The dangerous hurricane, currently at Category 3, is on a collision course for the Sunshine State.
Hurricane Matthew has gained in strength and is poised to wreak havoc on the coast of Florida, the first hurricane to make landfall in the Sunshine State in more than a decade. The hurricane currently has sustained wins of 120 miles per hour, remaining a Category 3 storm despite weakening after striking Haiti and Cuba.
Now, the storm’s projected path takes it to strike almost the entire east coast of Florida, moving right up the East Coast into Georgia and the Carolinas before it is expected to head out to sea.
And it’s not the only storm activity in the region. Tropical Storm Nicole has strengthened south of Bermuda, although it appears likely to stay well off shore.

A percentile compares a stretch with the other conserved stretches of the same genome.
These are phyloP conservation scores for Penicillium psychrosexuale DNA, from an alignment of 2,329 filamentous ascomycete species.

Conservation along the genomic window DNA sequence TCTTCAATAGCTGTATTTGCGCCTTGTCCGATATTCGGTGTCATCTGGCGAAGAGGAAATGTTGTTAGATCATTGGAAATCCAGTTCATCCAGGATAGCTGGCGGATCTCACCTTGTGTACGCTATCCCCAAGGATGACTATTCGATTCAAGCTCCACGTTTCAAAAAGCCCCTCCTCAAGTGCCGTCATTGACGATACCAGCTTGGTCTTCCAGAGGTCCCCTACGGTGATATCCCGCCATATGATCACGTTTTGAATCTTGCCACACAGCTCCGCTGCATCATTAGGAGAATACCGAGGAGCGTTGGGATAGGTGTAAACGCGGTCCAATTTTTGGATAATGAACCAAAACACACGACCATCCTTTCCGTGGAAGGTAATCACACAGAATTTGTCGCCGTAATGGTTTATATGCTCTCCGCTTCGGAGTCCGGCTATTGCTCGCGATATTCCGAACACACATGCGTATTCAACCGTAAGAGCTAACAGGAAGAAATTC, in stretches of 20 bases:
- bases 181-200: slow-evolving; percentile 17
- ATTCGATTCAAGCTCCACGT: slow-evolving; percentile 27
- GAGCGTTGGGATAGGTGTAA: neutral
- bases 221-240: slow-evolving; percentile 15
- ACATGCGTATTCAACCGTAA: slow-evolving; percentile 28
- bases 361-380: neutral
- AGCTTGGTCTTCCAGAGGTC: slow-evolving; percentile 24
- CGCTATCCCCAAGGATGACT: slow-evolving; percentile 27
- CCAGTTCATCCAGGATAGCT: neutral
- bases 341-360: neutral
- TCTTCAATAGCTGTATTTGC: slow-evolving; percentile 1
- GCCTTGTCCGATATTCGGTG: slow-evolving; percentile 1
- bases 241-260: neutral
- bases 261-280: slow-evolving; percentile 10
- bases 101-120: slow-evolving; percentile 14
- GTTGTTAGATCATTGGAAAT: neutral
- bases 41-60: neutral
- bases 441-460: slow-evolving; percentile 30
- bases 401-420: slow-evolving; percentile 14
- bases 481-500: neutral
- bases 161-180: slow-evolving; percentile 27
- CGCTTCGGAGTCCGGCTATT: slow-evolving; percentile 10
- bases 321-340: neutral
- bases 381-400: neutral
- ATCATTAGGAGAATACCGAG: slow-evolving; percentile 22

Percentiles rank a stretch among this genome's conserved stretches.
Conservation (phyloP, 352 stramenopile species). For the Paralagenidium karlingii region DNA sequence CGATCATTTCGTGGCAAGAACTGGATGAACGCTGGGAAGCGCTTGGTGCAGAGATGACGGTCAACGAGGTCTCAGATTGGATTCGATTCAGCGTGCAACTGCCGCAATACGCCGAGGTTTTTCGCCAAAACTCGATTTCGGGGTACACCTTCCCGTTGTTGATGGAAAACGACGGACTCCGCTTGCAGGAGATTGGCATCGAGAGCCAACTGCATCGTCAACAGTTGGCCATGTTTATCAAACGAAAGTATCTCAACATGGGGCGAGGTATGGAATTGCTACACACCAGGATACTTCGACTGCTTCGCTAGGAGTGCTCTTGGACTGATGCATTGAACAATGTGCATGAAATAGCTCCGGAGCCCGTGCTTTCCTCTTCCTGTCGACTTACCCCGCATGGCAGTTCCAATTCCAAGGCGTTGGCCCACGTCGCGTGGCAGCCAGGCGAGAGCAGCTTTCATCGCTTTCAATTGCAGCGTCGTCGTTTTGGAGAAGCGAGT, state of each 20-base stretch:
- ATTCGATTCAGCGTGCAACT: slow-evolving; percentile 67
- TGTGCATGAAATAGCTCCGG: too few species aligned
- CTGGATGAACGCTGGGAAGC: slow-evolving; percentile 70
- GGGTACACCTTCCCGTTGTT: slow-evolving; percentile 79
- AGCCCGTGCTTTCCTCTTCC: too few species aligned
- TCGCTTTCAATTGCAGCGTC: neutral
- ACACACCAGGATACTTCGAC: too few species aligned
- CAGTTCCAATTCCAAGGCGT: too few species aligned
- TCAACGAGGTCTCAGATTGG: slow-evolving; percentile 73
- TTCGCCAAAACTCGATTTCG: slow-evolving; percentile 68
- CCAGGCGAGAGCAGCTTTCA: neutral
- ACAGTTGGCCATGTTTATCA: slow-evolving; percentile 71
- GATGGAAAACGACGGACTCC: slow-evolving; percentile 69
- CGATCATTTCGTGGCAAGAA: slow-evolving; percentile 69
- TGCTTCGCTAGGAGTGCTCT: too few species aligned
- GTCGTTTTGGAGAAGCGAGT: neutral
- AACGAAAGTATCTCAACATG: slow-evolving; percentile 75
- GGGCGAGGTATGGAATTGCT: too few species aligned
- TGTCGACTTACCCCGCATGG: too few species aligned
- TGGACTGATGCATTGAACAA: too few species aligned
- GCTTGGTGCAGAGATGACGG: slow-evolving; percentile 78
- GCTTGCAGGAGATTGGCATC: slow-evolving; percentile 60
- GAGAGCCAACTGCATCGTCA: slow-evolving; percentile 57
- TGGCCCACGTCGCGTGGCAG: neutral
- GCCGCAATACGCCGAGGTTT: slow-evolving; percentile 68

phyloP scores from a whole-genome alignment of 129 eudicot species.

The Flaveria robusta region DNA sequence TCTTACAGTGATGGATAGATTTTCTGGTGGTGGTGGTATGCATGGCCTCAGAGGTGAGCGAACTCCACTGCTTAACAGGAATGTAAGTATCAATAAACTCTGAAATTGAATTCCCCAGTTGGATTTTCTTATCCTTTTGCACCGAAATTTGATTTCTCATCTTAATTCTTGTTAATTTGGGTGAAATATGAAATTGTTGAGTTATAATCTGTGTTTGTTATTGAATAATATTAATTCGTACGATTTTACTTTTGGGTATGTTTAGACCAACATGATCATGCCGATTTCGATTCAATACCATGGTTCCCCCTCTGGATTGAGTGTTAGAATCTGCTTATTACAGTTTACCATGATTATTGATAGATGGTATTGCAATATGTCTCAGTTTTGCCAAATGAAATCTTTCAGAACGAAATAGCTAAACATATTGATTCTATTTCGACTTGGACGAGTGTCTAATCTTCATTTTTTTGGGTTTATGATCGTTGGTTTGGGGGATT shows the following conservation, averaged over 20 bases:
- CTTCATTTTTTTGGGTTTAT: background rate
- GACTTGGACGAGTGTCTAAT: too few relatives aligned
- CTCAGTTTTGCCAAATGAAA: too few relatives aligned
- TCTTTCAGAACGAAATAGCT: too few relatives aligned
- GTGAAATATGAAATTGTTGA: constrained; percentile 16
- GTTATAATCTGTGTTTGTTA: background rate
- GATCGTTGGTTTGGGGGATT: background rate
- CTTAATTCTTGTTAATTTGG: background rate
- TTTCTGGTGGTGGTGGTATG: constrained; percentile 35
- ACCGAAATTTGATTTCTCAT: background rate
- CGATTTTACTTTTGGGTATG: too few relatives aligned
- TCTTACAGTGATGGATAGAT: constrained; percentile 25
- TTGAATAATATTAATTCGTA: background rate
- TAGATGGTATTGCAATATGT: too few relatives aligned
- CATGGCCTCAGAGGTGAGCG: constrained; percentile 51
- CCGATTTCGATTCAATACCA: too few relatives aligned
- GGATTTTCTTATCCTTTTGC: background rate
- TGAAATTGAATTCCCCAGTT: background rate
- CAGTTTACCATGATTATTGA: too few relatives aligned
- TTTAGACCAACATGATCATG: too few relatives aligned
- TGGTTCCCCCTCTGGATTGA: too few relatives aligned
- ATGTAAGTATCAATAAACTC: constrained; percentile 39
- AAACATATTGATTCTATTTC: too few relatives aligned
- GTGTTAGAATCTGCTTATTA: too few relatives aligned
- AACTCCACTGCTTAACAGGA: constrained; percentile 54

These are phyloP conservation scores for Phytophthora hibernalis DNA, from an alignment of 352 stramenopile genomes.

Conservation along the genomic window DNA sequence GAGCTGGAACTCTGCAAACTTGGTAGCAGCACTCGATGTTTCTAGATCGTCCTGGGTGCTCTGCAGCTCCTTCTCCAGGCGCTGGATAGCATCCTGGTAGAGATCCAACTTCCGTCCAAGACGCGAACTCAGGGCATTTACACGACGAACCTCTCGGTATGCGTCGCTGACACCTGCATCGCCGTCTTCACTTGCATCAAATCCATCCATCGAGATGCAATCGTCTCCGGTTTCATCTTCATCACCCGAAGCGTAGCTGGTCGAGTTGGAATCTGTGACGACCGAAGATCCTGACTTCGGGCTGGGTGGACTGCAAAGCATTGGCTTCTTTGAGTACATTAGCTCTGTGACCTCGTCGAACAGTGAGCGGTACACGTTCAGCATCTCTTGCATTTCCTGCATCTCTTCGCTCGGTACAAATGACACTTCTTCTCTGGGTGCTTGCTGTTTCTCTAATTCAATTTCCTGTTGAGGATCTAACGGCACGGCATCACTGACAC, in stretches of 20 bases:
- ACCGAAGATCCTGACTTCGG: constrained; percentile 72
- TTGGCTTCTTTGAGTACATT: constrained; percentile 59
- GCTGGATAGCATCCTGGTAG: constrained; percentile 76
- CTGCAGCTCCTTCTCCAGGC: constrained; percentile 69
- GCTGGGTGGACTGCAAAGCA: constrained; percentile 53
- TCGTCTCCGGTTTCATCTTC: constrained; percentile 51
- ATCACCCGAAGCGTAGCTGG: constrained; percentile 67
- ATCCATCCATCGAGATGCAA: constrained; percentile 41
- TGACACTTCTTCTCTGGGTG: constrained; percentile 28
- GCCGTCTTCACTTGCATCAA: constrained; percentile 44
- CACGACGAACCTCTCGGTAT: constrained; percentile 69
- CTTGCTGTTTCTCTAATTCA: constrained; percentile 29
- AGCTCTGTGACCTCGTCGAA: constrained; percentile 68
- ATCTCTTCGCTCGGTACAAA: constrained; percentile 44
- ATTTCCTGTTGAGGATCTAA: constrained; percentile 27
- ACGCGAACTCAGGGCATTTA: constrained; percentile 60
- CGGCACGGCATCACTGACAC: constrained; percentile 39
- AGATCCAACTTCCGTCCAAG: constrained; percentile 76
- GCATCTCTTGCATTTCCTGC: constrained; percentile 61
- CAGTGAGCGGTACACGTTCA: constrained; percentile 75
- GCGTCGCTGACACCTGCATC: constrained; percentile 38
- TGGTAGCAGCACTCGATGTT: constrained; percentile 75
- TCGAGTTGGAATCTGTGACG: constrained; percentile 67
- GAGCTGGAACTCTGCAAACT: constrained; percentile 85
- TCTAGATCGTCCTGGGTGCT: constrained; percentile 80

Hurricane Matthew was about 55 miles north-northeast of Cuba as of late Wednesday morning. It has dropped in strength since topping out at a Category 4 with 145 miles per hour sustained wins, but is expected to remain a strong hurricane for a while. It is currently moving northwest at 12 miles per hour.
It will continue to head that direction for the next one or two days, moving across the Bahamas and coming into contact with Florida, and would probably increase in strength between now and then.
The hurricane’s destructive path has prompted tropical storm warnings and watches throughout the Caribbean and the Southeast Coast of the United States. Tropical storm conditions could be expected even on the other side of Florida. Fla. Gov. Rick Scott has declared a state of emergency, and announced the partial activation of the Florida National Guard.